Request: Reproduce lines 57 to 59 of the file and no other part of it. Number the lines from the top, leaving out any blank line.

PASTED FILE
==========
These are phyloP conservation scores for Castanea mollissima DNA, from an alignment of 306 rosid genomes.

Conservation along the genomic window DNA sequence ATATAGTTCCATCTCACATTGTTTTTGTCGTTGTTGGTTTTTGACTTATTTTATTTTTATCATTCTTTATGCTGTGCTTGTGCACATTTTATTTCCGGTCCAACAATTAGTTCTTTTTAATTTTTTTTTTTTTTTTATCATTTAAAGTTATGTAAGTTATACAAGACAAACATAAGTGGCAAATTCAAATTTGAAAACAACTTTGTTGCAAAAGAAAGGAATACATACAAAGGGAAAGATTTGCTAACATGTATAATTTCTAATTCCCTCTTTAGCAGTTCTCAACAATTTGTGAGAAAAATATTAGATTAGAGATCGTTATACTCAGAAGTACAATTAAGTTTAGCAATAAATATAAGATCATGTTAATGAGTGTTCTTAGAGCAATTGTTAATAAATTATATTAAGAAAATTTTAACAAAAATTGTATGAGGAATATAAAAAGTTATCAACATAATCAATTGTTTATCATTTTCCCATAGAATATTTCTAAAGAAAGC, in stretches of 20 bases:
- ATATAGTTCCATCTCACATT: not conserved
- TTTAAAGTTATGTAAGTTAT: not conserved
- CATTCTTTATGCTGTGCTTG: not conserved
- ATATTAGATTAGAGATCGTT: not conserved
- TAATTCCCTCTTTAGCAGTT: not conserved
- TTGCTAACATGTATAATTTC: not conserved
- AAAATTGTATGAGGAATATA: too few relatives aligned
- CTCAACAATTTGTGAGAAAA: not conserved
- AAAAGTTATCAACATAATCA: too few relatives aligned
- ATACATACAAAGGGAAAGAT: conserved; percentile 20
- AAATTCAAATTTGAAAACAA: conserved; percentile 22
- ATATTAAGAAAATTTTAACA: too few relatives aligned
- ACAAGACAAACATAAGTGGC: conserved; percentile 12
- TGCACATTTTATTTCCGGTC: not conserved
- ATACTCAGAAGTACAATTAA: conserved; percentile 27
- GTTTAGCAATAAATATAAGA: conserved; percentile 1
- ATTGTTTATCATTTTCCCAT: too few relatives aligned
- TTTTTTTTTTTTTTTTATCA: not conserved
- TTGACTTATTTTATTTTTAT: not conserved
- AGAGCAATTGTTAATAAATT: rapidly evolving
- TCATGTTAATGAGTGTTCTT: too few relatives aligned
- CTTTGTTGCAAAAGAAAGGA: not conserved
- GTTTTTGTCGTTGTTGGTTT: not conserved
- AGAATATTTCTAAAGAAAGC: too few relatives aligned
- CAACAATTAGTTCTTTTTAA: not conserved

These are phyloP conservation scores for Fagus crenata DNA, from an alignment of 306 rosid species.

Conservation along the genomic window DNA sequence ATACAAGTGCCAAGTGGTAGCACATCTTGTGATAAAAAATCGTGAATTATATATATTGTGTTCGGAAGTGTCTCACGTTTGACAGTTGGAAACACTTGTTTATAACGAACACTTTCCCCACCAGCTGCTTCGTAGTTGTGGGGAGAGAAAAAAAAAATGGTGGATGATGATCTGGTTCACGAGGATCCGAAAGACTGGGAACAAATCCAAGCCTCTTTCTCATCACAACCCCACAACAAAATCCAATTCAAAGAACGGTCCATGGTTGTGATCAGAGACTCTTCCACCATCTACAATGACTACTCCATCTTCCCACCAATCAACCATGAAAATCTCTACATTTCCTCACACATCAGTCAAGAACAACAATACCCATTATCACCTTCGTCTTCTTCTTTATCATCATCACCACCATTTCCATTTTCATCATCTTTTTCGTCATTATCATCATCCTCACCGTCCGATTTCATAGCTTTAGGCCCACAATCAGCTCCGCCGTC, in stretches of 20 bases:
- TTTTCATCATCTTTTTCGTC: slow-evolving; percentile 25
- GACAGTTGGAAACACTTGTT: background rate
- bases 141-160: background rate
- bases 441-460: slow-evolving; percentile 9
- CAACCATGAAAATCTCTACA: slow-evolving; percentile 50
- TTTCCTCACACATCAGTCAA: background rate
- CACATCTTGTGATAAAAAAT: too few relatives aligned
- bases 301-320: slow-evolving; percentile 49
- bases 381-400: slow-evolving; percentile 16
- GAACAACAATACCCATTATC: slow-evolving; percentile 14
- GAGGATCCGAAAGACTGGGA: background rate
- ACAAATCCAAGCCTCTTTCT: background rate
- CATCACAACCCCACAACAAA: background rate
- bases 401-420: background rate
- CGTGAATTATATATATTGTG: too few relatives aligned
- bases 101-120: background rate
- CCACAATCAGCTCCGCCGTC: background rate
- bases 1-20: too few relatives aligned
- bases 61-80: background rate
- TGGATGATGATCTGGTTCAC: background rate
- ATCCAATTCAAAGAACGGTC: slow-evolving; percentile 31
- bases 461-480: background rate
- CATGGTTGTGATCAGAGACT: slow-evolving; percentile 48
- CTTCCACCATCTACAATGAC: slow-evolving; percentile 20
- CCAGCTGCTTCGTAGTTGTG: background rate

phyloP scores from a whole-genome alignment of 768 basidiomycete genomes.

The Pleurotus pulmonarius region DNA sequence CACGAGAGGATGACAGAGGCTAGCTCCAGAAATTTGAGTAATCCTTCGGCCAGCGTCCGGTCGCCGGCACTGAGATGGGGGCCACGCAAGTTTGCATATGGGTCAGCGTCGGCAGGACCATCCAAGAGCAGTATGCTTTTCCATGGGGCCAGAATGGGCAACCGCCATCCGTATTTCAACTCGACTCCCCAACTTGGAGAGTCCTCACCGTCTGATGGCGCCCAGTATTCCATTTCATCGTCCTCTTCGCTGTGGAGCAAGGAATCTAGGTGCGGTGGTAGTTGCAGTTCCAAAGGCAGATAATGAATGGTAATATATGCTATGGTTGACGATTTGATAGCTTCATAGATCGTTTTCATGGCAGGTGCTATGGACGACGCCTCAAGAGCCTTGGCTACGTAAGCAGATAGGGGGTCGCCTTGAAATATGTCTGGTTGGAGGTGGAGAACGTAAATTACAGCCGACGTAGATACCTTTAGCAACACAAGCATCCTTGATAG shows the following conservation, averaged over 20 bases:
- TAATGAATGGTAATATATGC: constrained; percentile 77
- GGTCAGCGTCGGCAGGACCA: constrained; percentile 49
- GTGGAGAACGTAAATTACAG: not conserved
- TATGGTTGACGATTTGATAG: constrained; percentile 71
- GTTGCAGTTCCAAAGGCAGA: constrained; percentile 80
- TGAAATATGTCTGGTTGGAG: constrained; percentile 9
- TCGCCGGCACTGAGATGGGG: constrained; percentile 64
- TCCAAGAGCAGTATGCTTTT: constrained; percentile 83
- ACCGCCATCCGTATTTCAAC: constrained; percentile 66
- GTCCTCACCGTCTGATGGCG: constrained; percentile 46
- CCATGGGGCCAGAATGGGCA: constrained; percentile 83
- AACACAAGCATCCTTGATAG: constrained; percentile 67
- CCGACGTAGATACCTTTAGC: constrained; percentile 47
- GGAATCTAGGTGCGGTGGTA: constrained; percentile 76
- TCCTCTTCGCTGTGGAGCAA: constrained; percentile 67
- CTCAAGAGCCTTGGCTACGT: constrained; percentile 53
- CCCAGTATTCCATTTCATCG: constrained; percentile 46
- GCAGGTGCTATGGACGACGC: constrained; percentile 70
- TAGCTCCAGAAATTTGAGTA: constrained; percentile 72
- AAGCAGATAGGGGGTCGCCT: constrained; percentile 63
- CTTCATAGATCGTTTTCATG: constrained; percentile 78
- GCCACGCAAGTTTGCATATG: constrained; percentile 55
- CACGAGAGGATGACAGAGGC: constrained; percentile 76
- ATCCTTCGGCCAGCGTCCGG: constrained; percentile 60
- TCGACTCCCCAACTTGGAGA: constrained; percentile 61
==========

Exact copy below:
- TAATGAATGGTAATATATGC: constrained; percentile 77
- GGTCAGCGTCGGCAGGACCA: constrained; percentile 49
- GTGGAGAACGTAAATTACAG: not conserved